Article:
Texas shares a lengthy border with Mexico, and, in the last 20 years, the state has absorbed many immigrants. Yet, despite the remarks of Rep. Tom Tancredo and others, I was surprised to learn just how well the Texas economy has performed since President Reagan signed the 1986 immigration bill (setting aside the debate over whether the president should have signed the legislation). According to the Federal Reserve Bank of Dallas, the state's unemployment rate was 8.9 percent in 1986; at the end of 2005 it was 5.3 percent. Real wages have made substantial gains. In El Paso, for example, real wages increased from 647 million in 1986 to about 960 million in 2005. In the Dallas metro area, real wages rose from 7 billion in 1986 to over 11.8 billion in 2005.
Here are some other interesting statistics:
"Following recent revisions, data now show that Texas payroll employment grew more rapidly in 2005 than at any time since the tech bust. Jobs increased by 2.7 percent-half a percentage point stronger than the Dallas Fed's early benchmark and 1.2 percentage points stronger than initially estimated by the Bureau of Labor Statistics"
"Initial estimates of employment for January and February 2006 show growth moderating to 2 percent. However, anecdotal evidence from Beige Book suggests job growth is actually picking up in Texas. Recent Manpower surveys of hiring intentions also suggest a strengthening labor market, with employers in most major Texas cities far more willing to hire than the nation as a whole."
"Additionally, unemployment rates are flat or declining in all major metro areas even as formerly discouraged workers are re-entering the labor market (Chart 3). Taken together, the evidence suggests Texas labor-market conditions are not moderating at this time."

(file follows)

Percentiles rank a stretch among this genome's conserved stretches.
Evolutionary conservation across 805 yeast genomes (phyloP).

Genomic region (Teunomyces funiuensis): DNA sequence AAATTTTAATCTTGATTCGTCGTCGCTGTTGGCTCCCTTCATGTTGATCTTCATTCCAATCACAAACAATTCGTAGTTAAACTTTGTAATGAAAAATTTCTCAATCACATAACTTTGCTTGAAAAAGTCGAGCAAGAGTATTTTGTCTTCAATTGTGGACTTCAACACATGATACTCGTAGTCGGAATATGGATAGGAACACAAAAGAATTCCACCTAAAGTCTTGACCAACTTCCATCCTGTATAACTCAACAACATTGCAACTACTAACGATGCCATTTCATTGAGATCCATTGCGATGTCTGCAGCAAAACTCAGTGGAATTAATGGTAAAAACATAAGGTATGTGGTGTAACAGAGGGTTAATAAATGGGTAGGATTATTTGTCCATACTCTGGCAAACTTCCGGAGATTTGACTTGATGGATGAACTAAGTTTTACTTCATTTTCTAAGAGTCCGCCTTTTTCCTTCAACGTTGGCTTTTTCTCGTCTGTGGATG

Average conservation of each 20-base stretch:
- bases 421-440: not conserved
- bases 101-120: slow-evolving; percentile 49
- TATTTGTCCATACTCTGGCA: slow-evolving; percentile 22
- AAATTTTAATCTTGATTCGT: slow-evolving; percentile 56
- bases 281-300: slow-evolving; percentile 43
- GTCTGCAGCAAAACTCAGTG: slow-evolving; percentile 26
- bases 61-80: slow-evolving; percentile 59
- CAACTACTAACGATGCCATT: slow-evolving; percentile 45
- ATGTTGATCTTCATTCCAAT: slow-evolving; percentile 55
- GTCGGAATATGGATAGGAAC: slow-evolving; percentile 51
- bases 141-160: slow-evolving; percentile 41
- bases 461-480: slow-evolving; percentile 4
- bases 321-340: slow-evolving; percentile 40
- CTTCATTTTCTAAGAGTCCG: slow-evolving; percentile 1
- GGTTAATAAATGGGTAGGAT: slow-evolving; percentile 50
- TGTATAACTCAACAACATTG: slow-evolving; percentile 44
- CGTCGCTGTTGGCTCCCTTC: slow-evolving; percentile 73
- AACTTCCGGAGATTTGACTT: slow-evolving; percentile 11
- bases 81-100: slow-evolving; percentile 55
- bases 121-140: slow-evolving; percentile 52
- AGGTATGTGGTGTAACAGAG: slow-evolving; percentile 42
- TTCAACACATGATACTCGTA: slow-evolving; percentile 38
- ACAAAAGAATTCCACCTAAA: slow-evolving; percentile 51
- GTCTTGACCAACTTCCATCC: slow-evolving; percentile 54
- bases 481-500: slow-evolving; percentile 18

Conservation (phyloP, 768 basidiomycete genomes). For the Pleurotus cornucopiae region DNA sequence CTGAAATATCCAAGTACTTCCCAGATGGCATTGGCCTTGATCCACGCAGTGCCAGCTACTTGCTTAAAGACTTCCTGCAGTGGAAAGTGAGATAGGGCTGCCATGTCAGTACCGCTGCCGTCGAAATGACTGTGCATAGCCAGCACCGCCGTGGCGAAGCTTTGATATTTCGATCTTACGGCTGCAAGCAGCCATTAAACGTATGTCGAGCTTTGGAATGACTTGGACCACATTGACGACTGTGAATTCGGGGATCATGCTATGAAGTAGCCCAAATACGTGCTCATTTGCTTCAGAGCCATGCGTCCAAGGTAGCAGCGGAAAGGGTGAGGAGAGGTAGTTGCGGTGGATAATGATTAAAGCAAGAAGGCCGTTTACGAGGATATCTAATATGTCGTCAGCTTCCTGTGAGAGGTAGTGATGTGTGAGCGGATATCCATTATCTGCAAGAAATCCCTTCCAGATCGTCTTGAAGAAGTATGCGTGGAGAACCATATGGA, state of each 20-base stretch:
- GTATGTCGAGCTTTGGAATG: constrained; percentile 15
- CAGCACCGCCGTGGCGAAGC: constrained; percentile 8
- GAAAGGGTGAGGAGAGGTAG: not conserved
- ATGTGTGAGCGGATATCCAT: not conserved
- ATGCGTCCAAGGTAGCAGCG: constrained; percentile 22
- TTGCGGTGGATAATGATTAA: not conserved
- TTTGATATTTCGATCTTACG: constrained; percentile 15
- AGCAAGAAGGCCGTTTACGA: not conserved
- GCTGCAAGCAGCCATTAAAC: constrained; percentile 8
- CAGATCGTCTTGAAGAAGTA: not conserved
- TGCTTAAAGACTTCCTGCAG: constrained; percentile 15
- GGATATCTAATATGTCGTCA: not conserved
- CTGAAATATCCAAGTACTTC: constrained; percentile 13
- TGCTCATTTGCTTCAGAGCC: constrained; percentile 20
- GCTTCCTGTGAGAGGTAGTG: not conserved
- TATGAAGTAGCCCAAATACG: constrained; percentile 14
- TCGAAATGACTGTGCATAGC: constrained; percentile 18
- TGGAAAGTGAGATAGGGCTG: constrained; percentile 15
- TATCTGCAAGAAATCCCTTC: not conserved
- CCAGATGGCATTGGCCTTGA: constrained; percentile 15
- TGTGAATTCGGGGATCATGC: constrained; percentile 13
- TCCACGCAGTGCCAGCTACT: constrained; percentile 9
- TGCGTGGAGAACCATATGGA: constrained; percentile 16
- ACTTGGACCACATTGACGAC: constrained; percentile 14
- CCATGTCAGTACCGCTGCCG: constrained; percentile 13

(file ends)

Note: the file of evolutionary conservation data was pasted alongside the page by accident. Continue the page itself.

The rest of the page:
"Texas exports rose at a 7.9 percent annual rate in fourth quarter 2005, more than offsetting a hurricane-related decline in the third quarter (Chart 6). Exports to almost all of Texas' major trading partners rose, including a 4 percent increase to Mexico and a 16.3 percent increase to the European Union. Because different countries demand different compositions of goods, the broad-based nature of the export gain provides additional confirmation that Texas' current expansion encompasses many sectors rather than only a few. One of the few countries to which exports fell was China, but its trade volume with Texas is sufficiently small that the decline had only a modest effect on overall exports."
"The near-term outlook for the Texas economy is favorable. Consumer confidence in the West South Central census region (of which Texas residents make up 68 percent) remains higher than consumer confidence in the nation as a whole."
"Additionally, the Dallas Fed's leading index soared in the most recent three-month period, with the labor-market component especially strong (Chart 9). Taken together, this suggests good times are ahead for Texas."
As CNBC's Larry Kudlow likes to say, the economic "doom and gloomers" on immigration have a tough case to make when it comes to Texas.